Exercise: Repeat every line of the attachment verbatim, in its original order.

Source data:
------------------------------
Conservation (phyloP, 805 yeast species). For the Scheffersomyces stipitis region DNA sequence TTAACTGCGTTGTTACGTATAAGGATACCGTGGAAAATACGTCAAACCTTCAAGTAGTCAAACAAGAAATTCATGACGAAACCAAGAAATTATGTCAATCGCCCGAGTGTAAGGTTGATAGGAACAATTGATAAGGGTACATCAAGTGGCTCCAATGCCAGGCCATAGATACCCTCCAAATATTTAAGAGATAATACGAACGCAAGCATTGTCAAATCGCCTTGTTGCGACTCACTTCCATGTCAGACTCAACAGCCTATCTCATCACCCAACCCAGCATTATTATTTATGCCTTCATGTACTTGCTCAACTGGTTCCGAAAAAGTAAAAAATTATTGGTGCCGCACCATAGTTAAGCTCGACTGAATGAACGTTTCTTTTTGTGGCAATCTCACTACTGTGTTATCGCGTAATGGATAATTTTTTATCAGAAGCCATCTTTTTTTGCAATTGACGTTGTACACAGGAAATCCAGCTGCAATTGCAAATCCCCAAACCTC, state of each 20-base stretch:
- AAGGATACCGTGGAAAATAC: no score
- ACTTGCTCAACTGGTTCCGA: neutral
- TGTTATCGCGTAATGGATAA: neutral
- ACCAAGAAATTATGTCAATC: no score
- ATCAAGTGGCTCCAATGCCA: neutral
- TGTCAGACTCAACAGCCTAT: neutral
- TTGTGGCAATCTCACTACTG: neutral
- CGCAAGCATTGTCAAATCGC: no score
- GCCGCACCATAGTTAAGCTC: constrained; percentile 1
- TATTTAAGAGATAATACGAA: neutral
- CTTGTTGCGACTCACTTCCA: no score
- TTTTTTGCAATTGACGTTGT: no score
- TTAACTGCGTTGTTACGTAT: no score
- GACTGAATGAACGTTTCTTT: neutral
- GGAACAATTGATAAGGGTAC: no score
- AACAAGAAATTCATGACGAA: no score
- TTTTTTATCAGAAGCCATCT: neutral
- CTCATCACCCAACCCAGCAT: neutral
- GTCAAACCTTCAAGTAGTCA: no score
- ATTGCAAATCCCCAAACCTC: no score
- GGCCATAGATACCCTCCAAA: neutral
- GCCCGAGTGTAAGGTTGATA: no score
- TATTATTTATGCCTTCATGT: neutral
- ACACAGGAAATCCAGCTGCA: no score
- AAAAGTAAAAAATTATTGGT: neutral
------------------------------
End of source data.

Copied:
Conservation (phyloP, 805 yeast species). For the Scheffersomyces stipitis region DNA sequence TTAACTGCGTTGTTACGTATAAGGATACCGTGGAAAATACGTCAAACCTTCAAGTAGTCAAACAAGAAATTCATGACGAAACCAAGAAATTATGTCAATCGCCCGAGTGTAAGGTTGATAGGAACAATTGATAAGGGTACATCAAGTGGCTCCAATGCCAGGCCATAGATACCCTCCAAATATTTAAGAGATAATACGAACGCAAGCATTGTCAAATCGCCTTGTTGCGACTCACTTCCATGTCAGACTCAACAGCCTATCTCATCACCCAACCCAGCATTATTATTTATGCCTTCATGTACTTGCTCAACTGGTTCCGAAAAAGTAAAAAATTATTGGTGCCGCACCATAGTTAAGCTCGACTGAATGAACGTTTCTTTTTGTGGCAATCTCACTACTGTGTTATCGCGTAATGGATAATTTTTTATCAGAAGCCATCTTTTTTTGCAATTGACGTTGTACACAGGAAATCCAGCTGCAATTGCAAATCCCCAAACCTC, state of each 20-base stretch:
- AAGGATACCGTGGAAAATAC: no score
- ACTTGCTCAACTGGTTCCGA: neutral
- TGTTATCGCGTAATGGATAA: neutral
- ACCAAGAAATTATGTCAATC: no score
- ATCAAGTGGCTCCAATGCCA: neutral
- TGTCAGACTCAACAGCCTAT: neutral
- TTGTGGCAATCTCACTACTG: neutral
- CGCAAGCATTGTCAAATCGC: no score
- GCCGCACCATAGTTAAGCTC: constrained; percentile 1
- TATTTAAGAGATAATACGAA: neutral
- CTTGTTGCGACTCACTTCCA: no score
- TTTTTTGCAATTGACGTTGT: no score
- TTAACTGCGTTGTTACGTAT: no score
- GACTGAATGAACGTTTCTTT: neutral
- GGAACAATTGATAAGGGTAC: no score
- AACAAGAAATTCATGACGAA: no score
- TTTTTTATCAGAAGCCATCT: neutral
- CTCATCACCCAACCCAGCAT: neutral
- GTCAAACCTTCAAGTAGTCA: no score
- ATTGCAAATCCCCAAACCTC: no score
- GGCCATAGATACCCTCCAAA: neutral
- GCCCGAGTGTAAGGTTGATA: no score
- TATTATTTATGCCTTCATGT: neutral
- ACACAGGAAATCCAGCTGCA: no score
- AAAAGTAAAAAATTATTGGT: neutral